Frank Mondano (Maria A. Luise with him) for the defendant.
Patricia M. Darrigo, Assistant District Attorney, for the Commonwealth.
The defendant appeals from his convictions of second degree murder, two counts of assault and battery by means of a dangerous weapon, and two counts of leaving the scene after causing personal injury. He claims that there was insufficient evidence to sustain the convictions.
Although the defendant correctly states the test of Commonwealth v. Latimore, 378 Mass. 671 , 677 (1979) -- "[the] question is whether, after viewing the evidence in the light most favorable to the prosecution, any rational trier of fact could have found the essential elements of the crime beyond a reasonable doubt" -- he recites the facts as he would have them. Applying the Latimore standard, we hold that there was ample evidence to sustain the defendant's convictions.
The jury were warranted in finding the following facts. The victim approached the defendant while he was making a telephone call in a supermarket parking lot in Everett. Appearing annoyed, the defendant shouted at the victim and pushed her forcefully away. When a friend of the victim questioned the defendant about his pushing the victim, the friend was told in foul language to move away. The victim left. Shortly thereafter, accompanied by two friends, she started to return by foot to the scene of the confrontation. While she was crossing the street, approaching the curb near the supermarket, the defendant drove his automobile out of the parking lot, the car screeching as it turned the corner into the street that the
victim and her two friends were crossing. The defendant aimed the car first at one of the victim's friends, struck that friend, and then swerved toward the victim, hit her, ran over her body with the car, and swiftly left the scene without stopping. A driver of another vehicle with three passengers saw the hit and run incident, chased the defendant's car and, at a stop sign in Malden, placed his vehicle in front of the defendant's automobile. The driver got out of his car and accused the defendant of leaving the scene after hitting a young woman (the victim). The defendant pointed the car directly at the driver, moved it toward him and hit the driver's leg, causing him to flip over and land on his side. The defendant accelerated and drove off.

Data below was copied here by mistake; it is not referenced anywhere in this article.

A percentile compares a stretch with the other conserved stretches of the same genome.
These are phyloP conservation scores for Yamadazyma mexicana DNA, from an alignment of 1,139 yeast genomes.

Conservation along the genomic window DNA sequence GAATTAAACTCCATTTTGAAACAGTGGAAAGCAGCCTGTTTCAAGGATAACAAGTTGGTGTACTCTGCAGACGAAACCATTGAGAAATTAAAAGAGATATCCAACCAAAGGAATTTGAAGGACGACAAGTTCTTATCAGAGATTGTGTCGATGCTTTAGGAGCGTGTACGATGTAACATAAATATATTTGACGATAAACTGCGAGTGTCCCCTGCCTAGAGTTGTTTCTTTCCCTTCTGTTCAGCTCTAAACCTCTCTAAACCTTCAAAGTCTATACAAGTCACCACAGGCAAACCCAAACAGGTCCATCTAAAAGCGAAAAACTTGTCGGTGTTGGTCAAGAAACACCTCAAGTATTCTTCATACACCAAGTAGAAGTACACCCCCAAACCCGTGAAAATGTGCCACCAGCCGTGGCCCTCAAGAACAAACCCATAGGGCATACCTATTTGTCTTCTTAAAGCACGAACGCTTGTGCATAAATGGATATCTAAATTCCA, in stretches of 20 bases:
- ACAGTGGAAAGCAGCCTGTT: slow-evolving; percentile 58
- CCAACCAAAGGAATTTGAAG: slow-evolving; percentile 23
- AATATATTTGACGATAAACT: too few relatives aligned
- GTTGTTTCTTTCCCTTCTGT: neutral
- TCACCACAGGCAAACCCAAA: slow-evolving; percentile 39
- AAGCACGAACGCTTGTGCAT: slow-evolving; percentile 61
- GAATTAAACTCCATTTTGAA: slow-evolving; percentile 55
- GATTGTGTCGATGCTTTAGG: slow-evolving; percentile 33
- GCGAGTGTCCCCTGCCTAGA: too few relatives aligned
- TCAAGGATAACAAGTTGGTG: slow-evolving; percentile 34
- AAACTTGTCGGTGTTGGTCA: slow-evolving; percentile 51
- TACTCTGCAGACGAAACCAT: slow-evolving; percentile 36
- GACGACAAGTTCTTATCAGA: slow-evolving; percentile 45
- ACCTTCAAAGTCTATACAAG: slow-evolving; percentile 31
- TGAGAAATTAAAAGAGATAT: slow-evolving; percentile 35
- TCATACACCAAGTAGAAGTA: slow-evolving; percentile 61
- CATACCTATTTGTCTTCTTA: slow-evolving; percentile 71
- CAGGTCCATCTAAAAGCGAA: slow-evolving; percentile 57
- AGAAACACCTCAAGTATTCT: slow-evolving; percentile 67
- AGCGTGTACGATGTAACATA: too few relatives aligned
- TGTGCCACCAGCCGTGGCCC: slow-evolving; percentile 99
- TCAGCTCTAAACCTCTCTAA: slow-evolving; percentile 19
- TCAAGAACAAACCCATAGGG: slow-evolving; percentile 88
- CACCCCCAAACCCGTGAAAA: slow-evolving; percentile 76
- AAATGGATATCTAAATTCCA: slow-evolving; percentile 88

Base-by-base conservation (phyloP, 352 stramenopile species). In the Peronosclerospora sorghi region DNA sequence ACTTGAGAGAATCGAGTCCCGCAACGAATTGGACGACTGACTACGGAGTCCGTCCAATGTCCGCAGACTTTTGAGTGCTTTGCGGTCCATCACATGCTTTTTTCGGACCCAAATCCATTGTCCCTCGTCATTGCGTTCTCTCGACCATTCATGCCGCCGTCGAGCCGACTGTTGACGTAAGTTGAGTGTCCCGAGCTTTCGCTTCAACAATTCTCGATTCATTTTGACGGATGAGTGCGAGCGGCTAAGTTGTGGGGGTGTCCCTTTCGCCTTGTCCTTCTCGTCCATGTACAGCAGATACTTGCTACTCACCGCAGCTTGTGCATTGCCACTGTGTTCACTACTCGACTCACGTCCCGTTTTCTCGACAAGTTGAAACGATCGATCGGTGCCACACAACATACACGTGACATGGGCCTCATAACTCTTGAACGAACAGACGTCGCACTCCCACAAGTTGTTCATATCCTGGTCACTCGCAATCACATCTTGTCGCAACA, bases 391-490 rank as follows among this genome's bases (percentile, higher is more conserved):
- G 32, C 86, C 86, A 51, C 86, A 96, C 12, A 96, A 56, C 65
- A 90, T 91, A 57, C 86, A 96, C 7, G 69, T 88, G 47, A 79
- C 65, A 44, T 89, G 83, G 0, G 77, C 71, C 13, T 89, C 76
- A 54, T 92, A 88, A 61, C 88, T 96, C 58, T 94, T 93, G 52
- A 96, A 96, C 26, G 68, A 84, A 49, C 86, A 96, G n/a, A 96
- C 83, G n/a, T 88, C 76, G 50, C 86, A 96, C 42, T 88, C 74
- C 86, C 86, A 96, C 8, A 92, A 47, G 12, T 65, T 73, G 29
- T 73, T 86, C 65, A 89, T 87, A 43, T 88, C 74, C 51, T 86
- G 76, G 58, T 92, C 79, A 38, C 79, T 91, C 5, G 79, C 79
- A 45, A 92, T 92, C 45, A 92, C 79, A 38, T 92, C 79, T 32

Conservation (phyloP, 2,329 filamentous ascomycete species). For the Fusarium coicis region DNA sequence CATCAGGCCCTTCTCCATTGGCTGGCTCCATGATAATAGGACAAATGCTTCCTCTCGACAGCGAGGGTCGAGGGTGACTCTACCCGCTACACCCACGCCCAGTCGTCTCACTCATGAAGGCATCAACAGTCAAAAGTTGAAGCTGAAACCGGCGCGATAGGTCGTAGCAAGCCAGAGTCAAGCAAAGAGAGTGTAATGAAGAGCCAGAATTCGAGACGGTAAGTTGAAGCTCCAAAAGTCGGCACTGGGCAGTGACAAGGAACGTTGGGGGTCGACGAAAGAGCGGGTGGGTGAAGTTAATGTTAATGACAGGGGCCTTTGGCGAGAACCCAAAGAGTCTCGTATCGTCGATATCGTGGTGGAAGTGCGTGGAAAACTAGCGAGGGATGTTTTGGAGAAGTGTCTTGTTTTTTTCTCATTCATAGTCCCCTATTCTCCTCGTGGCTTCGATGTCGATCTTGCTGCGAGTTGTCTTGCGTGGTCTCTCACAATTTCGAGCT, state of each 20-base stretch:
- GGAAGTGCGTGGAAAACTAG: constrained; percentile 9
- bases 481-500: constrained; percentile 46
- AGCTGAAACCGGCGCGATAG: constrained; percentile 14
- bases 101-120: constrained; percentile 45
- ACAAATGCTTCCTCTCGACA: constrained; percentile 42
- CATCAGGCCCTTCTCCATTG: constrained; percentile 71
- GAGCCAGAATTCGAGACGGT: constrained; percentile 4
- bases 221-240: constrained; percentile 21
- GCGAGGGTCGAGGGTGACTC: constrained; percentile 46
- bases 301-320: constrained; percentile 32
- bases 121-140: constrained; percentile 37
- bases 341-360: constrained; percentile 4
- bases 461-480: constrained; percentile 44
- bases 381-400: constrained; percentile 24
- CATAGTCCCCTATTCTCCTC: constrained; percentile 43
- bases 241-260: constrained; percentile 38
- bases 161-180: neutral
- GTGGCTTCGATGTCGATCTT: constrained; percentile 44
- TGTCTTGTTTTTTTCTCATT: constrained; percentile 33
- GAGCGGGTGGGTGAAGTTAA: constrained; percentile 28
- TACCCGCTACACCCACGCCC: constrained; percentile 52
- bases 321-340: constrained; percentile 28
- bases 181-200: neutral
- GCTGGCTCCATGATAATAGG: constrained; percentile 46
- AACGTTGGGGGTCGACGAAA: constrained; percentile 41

Contrary to the defendant's contention, the jury were warranted in finding he acted with malice, a necessary element of second degree murder. Commonwealth v. Casale, 381 Mass. 167 , 171-172 (1980). "If in the circumstances known to the defendant a reasonably prudent person would have known of the plain and strong likelihood that death would follow a contemplated act, malice may be found without any actual intent to kill or to do grievous bodily harm and without any foresight by the defendant of such consequences." Commonwealth v. Grey, 399 Mass. 469 , 472 n.4 (1987). The defendant's rapid swerve in the direction of the victim while she and her two friends were approaching the curb would have given a reasonably prudent person notice that there was a plain and strong likelihood that a collision causing death would follow.
Similarly, evidence that the defendant aimed his car and hit the victim's friend and the driver who had followed him supported the two convictions of assault and battery with a dangerous weapon. His leaving the scenes of both crimes supported the remaining convictions. There was no error in the judge's denial of the defendant's motions for a required finding of not guilty or the denial of his renewed motion after judgment under Mass.R.Crim.P. 25(b)(2), 378 Mass. 896 (1979). The judge neither abused her discretion nor otherwise committed an error of law. See Commonwealth v. Gaulden, 383 Mass. 543 , 557 (1981).
The defendant also urges that trial counsel was ineffective because he failed to object to the prosecutor's cross-examination of the defendant and his girlfriend concerning an incident in Revere which occurred approximately an hour prior to the homicide. The claim is without merit. Defense counsel had moved in limine to exclude the evidence but had withdrawn the motion when the prosecutor agreed not to introduce the evidence in the Commonwealth's case in chief. The agreement was limited to the Commonwealth's case in chief. The agreement was limited to the Commonwealth's case in chief, and although the motion in limine was endorsed "allowed," the transcript makes clear that the motion was withdrawn. Moreover, when the Commonwealth sought on cross-examination of the defendant's witnesses to question them about this incident, defense counsel did object, on the ground of relevance. The trial judge correctly concluded that the examination was relevant and probative of the defendant's state of
mind. There is nothing to support the defendant's claim that counsel was ineffective. See Commonwealth v. Saferian, 366 Mass. 89 , 96 (1974).